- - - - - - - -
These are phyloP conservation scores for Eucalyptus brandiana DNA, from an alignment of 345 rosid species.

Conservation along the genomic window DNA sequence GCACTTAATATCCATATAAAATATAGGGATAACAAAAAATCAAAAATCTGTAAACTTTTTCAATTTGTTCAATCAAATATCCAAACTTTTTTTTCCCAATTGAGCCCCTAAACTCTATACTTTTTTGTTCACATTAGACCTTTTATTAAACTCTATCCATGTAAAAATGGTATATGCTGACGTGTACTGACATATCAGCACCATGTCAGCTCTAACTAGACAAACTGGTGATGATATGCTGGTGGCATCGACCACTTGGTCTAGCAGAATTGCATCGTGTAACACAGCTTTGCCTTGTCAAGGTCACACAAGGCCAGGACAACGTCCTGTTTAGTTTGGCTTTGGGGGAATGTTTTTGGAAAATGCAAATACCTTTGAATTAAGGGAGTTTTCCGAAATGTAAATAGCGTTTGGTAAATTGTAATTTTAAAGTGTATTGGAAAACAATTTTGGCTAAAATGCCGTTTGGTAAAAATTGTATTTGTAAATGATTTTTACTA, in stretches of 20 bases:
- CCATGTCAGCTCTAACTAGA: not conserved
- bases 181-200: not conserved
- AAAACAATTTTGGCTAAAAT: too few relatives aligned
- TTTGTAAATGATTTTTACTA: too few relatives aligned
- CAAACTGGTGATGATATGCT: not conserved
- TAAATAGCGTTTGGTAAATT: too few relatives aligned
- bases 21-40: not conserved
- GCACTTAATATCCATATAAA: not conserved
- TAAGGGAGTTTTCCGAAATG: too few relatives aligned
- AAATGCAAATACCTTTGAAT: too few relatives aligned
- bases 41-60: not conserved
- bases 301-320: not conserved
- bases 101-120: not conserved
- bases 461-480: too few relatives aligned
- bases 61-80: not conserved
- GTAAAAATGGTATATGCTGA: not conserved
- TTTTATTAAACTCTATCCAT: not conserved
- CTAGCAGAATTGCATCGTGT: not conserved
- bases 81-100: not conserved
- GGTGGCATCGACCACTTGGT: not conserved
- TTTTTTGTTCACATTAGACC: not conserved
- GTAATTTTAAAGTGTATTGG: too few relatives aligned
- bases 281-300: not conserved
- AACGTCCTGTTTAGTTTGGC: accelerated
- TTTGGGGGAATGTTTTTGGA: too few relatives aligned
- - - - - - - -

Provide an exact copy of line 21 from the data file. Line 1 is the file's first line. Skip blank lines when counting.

- bases 81-100: not conserved